The monitor is all coated in matte black and silver (almost a "space silver") and has five buttons located at the bottom, which are slightly sloping; they are very discreet. Another plus point is a compartment inside the arm that lets you run the cables so they don't get messy behind the monitor.
The superfine edges on all four sides measure less than 1cm and provide an optimal immersive experience. This feature can be greatly enhanced if you want to set up a multi-monitor layout next to each other with the continuous image.
The U2717DA has two DisplayPorts, one input and one output, a Mini DisplayPort and only one HDMI. Along these, on the back, there is still a headphone audio output and what I found very good is a USB 3.0 port upstream, two USB 3.0 ports downstream and two more of these located on the left side to serve as a hub to the computer.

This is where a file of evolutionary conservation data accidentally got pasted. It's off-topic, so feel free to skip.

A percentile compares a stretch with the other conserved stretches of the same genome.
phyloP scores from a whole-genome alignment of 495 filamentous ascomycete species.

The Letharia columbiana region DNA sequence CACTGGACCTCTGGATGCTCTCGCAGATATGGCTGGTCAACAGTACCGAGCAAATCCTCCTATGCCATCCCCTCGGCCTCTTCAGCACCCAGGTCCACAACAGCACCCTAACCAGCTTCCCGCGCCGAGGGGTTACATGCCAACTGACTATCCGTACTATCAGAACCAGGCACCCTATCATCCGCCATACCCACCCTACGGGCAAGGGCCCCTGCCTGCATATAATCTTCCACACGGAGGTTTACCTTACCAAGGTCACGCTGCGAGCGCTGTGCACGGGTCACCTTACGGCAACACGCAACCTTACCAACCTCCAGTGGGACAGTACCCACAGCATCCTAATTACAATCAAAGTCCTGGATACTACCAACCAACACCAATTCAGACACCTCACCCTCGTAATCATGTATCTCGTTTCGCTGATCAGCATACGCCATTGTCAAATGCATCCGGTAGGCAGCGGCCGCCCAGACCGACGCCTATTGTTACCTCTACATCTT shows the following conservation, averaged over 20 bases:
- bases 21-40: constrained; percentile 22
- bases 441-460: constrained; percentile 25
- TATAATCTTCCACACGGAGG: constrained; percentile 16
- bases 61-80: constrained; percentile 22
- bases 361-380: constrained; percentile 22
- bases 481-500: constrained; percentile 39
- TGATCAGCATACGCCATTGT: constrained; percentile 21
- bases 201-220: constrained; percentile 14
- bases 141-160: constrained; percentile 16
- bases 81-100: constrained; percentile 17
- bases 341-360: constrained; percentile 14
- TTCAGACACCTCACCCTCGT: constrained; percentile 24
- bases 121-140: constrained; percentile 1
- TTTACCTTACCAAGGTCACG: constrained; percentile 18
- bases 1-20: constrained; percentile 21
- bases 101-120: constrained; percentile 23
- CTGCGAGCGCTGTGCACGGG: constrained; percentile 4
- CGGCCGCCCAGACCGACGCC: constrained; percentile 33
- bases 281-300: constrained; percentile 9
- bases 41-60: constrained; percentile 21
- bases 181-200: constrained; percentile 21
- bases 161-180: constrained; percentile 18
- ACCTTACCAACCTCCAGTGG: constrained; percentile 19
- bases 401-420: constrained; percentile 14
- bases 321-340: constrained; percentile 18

As I said, the arm was a little hard just finding a place to fit it in the best way. Despite this, the assembly itself was quite quiet.
The bracket came in two parts and to join them, it was enough to fit each other and tighten a screw with the Allen wrench. Then I hooked the arm to a surface and tightened the thumbscrew until it was firm. Finally, I hooked the panel to the arm very easily, threaded the cables through the compartment, and closed it with the lid. All right!
With a large 27 inches, the LCD panel has a 16: 9 aspect ratio (widescreen) and a resolution of 2560 × 1440 pixels at 60Hz (QHD) which gives you a much wider view of the image. This resolution and screen size make for a very good immersive experience, be it in video, games, and especially in productivity.